How to train Yilu

by Sarah on 2015/11/13

I have a question regarding the training speed of Yilu. I remember Chen Laoshi saying, that doing two slow and one fast Yilu (and then again two slow, one fast) would be good. But I am not sure about the context anymore. Here on Daqinshan the „group“ prefer to do fast Yilus (like 4:30 minutes), instead of slow ones (like 8 minutes).

What I would like to know is, if there is a certain method to train Yilu (like two slow – one fast) or if the speed is just depending on the circumstances (learning level, day`s form and so on).

Thank you!

About Sarah

I am learning Taijiquan - Practical Method since 2011.

{ 11 comments… read them below or add one }

Carlos Hanson November 14, 2015 at 6:13 am

I have not heard Master Chen suggest a method or pattern of speeds. My speed is based on my focus. There are times when I want to go as fast as I can. However, when I am working on something new, my speed slows quite a lot.


Andre November 14, 2015 at 6:50 am

I was originally told that anything under 6 minutes is a good time for yilu, generally speaking.
But its like Carlos said, both have their benefit. Speed forces some things in your body, while doing it slow allows focus.


Lutz November 14, 2015 at 12:50 pm

Hallo Sarah,

I also remember that Master Chen told us to change speed. I myself always tend to do very slow. Sometimes the first Yilu take me twenty minutes, or even more 🙂
That’s why I sometimes give myself a task, like for example do 10 yilus in one hour. Than I am forced to do faster.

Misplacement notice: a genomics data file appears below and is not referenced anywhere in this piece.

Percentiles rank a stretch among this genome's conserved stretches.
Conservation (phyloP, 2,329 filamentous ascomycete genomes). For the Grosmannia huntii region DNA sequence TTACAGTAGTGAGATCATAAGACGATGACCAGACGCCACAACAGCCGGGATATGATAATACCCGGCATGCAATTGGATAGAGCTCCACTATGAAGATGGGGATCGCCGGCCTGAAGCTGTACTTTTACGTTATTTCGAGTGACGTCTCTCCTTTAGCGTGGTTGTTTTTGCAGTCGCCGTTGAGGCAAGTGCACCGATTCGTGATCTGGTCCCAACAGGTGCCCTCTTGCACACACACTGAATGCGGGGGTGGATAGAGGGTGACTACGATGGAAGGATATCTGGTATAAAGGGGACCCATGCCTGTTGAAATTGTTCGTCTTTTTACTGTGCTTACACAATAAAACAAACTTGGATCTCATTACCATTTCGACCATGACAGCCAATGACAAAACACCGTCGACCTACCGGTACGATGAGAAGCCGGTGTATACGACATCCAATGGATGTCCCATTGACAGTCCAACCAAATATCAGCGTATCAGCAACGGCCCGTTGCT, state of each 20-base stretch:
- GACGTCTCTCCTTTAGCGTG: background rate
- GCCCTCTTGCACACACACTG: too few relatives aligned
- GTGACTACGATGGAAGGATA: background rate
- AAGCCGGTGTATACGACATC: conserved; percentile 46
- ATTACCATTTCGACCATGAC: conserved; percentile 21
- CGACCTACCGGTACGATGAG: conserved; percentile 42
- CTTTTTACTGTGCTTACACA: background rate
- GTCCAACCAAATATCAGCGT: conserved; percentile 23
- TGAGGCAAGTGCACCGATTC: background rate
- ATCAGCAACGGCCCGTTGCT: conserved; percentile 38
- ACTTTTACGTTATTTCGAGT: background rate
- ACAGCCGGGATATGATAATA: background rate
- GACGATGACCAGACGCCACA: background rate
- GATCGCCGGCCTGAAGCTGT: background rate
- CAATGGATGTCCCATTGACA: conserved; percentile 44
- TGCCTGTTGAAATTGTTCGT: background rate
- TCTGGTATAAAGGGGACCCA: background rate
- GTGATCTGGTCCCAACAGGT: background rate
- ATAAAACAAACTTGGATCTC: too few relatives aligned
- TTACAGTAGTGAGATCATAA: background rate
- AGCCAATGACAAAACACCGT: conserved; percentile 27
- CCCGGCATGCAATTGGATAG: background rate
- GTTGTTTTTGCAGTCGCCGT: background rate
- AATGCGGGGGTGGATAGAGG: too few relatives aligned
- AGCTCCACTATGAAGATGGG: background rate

I feel both, doing slowly and doing fast is beneficial. But I guess without doing slow I had no chance to be accurate. Fast yilus let me feel which connections in the body are already done. It’s good to have not all the details in your mind every time. Besides speed I also change the level of power and variate the stance (lower or higher). Sometimes I concentrate only on the legs, sometimes more on the upper body.
I hope because of all these variations my training will avoid to be onesided (einseitig?).
Overall I try to keep some main pricipals in the mind: Don’t move the knees, Shoulder down, move the dantian, open the kua.

Ganz liebe Grüße aus Potsdam!
Alles Gute!


Sarah November 14, 2015 at 4:52 pm

Hej Lutz,

that`s sound really good! Here we are doing ten yilus in a row, nearly same speed – quite fast and I had the feeling, that this was not the best for my training. So I am now doing some Yilus all alone.

Thank you and also thanks to André and Carlos!

Ganz liebe Grüße nach Potsdam zurück und bis Anfang Januar 😉


Kelvin Ho November 15, 2015 at 8:44 pm


As you know, for a particular yilu, one speed throughout during training. Doing slow and fast have their own benefits. Doing it slowly allows you to focus on the details. Doing it fast trains your stamina. In my experience, I naturally slow down after every correction, and when I get familiar with the changes, it automatically becomes faster. Every now and then, I will do one that goes as fast as I can, without worrying much about the detail. When in group yilu practice, go with the speed of the group.



Paul Janssens November 15, 2015 at 9:57 pm